Phife Dawg, 45

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The seminal hip-hop group A Tribe Called Quest lost a steadying force in what would become a huge comeback year.

Known to fans as Phife Dawg, Malik Taylor was a hip-hop pioneer who was just as comfortable dropping political references as he was self-deprecating rhymes. Brashly diminutive, with a helium-high voice, Phife rose to fame in the early ’90s as a member of A Tribe Called Quest, whose gritty, socially progressive rap took notes from bohemian and jazz influences. A true creative force, Phife kept working until his death due to diabetes-related complications in March.

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Ali Shaheed Muhammad, Phife Dawg and Q-Tip pose for a portrait in September 1993, the year A Tribe Called Quest released the album “Midnight Marauders.” That album and Tribe’s 1991 release “The Low End Theory” are widely considered two of hip-hop’s greatest albums.

"Hip-hop and rap word warrior, simple as that. Breathed it and lined rhyme into sport. A true fire social narrator."

- Chuck D
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Phife Dawg attends the 2011 premiere of “Beats, Rhymes & Life: The Travels of a Tribe Called Quest,” a documentary that chronicled the group’s rocky 2008 reunion tour, as well as Phife’s diabetes-related health problems.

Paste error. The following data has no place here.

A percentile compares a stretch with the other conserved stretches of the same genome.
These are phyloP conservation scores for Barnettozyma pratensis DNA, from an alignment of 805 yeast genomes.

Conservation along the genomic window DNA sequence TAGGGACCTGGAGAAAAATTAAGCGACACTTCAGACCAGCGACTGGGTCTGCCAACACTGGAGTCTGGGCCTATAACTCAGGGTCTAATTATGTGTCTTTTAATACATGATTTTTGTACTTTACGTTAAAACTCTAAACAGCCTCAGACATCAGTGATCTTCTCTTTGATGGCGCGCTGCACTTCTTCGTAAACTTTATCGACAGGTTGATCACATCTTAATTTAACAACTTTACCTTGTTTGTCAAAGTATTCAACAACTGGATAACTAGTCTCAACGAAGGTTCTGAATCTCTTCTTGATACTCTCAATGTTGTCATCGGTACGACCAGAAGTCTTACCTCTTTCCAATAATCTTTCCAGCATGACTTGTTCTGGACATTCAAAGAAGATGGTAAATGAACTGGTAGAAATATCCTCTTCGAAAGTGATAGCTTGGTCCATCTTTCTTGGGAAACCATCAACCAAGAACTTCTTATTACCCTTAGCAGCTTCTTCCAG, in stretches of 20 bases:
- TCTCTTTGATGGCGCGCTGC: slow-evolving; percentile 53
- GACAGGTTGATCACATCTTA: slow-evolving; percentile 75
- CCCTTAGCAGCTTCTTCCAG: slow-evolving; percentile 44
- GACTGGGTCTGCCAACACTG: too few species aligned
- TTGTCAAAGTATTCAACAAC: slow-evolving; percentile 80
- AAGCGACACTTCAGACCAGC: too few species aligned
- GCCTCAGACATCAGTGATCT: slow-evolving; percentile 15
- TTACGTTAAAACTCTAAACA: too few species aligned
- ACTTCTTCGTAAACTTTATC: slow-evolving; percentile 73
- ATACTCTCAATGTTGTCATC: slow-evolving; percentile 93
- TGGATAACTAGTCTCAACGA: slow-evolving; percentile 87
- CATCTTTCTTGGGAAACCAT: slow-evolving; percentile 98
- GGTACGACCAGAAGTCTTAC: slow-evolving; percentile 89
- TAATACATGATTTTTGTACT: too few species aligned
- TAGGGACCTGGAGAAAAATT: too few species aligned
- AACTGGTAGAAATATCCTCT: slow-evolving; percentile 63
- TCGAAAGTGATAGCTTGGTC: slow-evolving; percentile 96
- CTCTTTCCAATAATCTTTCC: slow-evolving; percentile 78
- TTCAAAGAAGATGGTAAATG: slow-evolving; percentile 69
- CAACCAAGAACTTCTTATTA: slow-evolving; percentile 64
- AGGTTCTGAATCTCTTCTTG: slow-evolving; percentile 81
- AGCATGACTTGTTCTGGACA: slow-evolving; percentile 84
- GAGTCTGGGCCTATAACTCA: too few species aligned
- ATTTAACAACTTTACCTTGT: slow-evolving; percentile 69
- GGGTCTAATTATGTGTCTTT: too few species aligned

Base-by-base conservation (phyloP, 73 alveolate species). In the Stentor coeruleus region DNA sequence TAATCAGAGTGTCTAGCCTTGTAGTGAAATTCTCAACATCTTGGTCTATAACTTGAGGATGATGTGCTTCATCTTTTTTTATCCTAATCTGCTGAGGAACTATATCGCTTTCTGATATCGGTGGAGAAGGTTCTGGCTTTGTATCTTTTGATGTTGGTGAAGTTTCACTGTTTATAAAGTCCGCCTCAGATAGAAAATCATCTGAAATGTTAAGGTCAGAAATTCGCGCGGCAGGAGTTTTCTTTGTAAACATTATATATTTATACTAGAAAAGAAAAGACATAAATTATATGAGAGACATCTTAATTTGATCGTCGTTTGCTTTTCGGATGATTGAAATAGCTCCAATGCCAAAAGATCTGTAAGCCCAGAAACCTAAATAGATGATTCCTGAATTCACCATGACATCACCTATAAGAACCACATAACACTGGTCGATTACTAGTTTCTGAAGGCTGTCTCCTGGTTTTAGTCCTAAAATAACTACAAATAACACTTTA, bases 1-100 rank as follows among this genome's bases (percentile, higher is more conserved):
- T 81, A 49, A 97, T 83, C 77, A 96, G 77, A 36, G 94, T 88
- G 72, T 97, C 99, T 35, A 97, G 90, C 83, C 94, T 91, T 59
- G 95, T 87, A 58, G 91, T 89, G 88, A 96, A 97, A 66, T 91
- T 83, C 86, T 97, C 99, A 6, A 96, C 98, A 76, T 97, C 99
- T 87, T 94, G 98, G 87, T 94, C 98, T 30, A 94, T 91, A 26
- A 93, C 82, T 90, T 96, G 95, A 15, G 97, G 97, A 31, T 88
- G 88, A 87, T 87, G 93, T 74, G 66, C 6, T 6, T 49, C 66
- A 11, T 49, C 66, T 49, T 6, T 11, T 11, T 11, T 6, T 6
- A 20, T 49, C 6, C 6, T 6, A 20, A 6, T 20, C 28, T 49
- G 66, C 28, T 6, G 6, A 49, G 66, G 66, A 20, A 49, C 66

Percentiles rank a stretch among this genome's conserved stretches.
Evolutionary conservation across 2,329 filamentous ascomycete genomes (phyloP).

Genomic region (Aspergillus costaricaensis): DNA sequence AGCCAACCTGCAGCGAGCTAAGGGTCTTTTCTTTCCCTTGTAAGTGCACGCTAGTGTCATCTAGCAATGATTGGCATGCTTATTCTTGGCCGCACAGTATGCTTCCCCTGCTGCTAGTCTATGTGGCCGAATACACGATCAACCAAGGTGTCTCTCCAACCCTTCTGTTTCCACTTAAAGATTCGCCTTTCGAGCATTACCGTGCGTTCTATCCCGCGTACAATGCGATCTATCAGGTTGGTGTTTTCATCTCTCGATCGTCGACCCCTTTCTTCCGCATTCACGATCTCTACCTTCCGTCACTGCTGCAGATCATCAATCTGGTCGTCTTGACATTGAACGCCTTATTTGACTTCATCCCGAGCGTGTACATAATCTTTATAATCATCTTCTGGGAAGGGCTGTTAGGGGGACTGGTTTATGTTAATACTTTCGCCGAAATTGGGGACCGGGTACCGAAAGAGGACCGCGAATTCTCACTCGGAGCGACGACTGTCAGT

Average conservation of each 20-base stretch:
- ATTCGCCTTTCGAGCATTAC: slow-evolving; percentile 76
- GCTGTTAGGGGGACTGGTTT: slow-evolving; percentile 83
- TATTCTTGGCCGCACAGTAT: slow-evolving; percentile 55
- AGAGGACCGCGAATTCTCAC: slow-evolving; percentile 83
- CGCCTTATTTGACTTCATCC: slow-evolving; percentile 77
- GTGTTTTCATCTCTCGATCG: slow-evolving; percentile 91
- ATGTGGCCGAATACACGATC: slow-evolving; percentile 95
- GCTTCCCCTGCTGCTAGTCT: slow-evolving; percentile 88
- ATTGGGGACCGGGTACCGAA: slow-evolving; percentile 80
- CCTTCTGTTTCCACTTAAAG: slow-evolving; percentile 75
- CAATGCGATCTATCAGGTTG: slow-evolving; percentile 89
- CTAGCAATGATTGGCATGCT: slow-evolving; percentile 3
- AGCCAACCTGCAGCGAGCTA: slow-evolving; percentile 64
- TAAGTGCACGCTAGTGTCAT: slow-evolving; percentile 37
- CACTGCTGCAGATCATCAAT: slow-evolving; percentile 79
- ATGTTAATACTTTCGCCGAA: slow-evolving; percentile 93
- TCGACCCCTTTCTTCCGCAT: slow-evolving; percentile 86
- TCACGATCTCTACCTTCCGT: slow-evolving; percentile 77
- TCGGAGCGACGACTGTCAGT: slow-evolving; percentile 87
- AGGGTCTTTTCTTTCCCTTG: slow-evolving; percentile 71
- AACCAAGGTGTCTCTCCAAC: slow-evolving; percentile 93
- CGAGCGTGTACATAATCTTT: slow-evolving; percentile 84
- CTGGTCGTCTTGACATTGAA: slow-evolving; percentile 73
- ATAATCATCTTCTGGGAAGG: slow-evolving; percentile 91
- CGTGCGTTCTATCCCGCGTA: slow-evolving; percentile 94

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A portrait of Phife circa 1990 shows the rapper in his youth. A precocious talent, he met his future collaborator Q-Tip as a child. A Tribe Called Quest also included the producer and D.J. Ali Shaheed Muhammad and, at times, the rapper Jarobi.

It’s an untimely loss for Tribe, whose members had repaired strained relationships to make their first album in 18 years. Seven months after Phife’s death, A Tribe Called Quest released “We Got It From Here, Thank You for Your Service,” which would become their first No. 1 on the Billboard 200 in 20 years.

"When you say, ‘A Tribe Called Quest,’ we wanted people to say, ‘That whole opus was crazy.’"

- Phife

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Despite deep personal and musical ties, Phife Dawg and Q-Tip remained at odds for years, reuniting only occasionally for shows like this one in 2010 in Columbia, Md. They reconciled in 2015 to write and record the group’s final album.

15 Phife’s age when A Tribe Called Quest was formed
45 peak chart position for their second album “The Low End Theory”
5’3” Phife’s height (hence his nickname, 5-Foot Assassin)

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Phife was also active as a solo artist, releasing “Ventilation: Da LP” in 2000. Before his death, he had announced plans to release a second solo album called “Muttymorphosis” and an EP called “Give Thanks.”

Before Phife died, he had finished his second solo album, which he said would tell "basically my life story." The long-awaited record will also serve as the final chapter of his legacy: according to his wife, Deisha Taylor, it will be released sometime in 2017.

2016 in numbers